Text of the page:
The Church Revitalization Podcast – Episode 177
AAAAAAAND ACTION! If I had to choose one word that defines a church that thrives over a church that dies, it would be “action.” Dying churches are stagnant, and thriving churches are full of life. The difference is action, animation, movement, and even the dreaded word….change.
A previous church I attended for many years always had new life happening. Things seldom felt static. After getting into this ministry of church health I came to refer to that church as having a “culture of change.” It was never major changes, just small incremental things. What that resulted in was a congregation that was never taken by surprise by small differences to routine or a sense that we were not going anywhere. It takes time to develop that culture, but it’s worth it.
This week on the Church Revitalization Podcast we talked about the basics of working through an action plan. The steps outlined below should, at some point, become part of the leadership culture of the church, not a system that has to be brought out and dusted off every few years when we need to do something big.
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Keen-eyed observers will recognize that what we go through in this episode is not far removed from any good business strategy execution process. That’s because it works. Not everything has to be reinvented for the church. Read on and think about a project that needs to get done in your church and how you may be able to plan it out this way.
1. Chart the Milestones or Phases of the Project
Don’t get overwhelmed by the enormity of something to be done. Most projects can be divided up into the four general phases shown below. Just this simple application can make something big feel smaller and more attainable.
- Evaluation – The first phase has the team work through what needs to be done, and gather all the data points that are needed for good planning and decision making.
- Communication – What committees or teams need to be consulted with or partnered with to move this forward? What does the congregation need to know and at what point? Do we need buy-in from particular stakeholders?
- Execution – Actual progress. This may be a beta test or just a particular phase of something larger, but the keyword here is “action.”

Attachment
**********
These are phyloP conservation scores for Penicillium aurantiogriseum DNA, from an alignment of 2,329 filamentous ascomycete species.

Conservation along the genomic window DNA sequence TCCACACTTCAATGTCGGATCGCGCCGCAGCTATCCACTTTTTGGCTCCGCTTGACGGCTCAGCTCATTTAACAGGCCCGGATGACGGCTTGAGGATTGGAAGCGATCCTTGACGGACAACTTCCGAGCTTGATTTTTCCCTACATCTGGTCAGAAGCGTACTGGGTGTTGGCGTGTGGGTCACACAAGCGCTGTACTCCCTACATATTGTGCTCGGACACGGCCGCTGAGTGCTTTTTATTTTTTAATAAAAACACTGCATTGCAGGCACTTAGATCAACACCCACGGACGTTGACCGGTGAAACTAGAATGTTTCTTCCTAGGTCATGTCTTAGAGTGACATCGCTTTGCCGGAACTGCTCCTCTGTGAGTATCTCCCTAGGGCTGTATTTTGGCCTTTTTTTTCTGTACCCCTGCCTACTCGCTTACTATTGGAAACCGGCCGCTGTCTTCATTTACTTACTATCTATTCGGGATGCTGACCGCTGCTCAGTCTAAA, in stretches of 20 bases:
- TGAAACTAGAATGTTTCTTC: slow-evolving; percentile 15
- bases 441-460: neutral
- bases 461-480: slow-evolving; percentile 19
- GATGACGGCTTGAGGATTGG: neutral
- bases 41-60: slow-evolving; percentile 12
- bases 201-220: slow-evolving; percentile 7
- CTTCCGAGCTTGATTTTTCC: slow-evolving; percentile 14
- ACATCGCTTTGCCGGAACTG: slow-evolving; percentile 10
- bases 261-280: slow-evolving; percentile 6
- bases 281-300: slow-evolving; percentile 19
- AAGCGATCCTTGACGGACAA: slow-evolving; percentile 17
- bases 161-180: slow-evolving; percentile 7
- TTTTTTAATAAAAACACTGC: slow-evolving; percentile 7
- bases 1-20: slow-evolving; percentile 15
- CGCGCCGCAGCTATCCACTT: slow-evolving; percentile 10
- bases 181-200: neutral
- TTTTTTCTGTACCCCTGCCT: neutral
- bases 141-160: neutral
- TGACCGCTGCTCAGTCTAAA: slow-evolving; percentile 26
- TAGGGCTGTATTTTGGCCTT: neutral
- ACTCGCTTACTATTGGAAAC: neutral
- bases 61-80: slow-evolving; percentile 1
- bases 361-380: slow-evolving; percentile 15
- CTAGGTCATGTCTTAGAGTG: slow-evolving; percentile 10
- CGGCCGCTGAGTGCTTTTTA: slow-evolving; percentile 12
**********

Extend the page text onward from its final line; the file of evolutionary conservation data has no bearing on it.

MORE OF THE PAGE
- Re-Evaluation – How did that go? What did we learn that needs to be incorporated as we continue?
2. Set Action Items
The proverbial elephant that needs to be eaten one bite at a time is happening here. If we’re reworking our first impressions ministry for Sunday morning, action items may include training for our greeters, installing a new guest connections booth, or designing new signs.
3. Determine Deliverables
The question being asked here is “What is the proof that the action item has been completed?” It may be a report written to explain some research or it may be that guest connections booth mentioned above. We’re often asked what the deliverables are for our Strategic Envisioning process. At the completion of our work sessions with churches they have a Great Commission-based mission statement, a set of actionable core values, a simple process of discipleship, a vision of the future and a handful of strategies that are ready to begin implementation. That brings them to what we’re talking about here now – planning out that implementation.
4. Assign Owners
Action items don’t get “actioned” unless there is someone to do the action. It may be tempting to just leave things for the team in general to get done, but that usually results in nothing getting done. Put a name on it.
5. Commit to Due Dates
Like leaving action items with no assigned owners, not setting due dates results in things not getting done on time. It’s ok if a date needs to get pushed back, but if it does, it should be because a particular person or persons ran into something while making progress. Accountability is a necessary component of achieving success.
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A.J. Mathieu is the President of the Malphurs Group. He is passionate about helping churches thrive. A.J. lives in the Dallas/Ft. Worth Metroplex, enjoys the outdoors, and loves spending time with his wife and two sons. Click here to email A.J.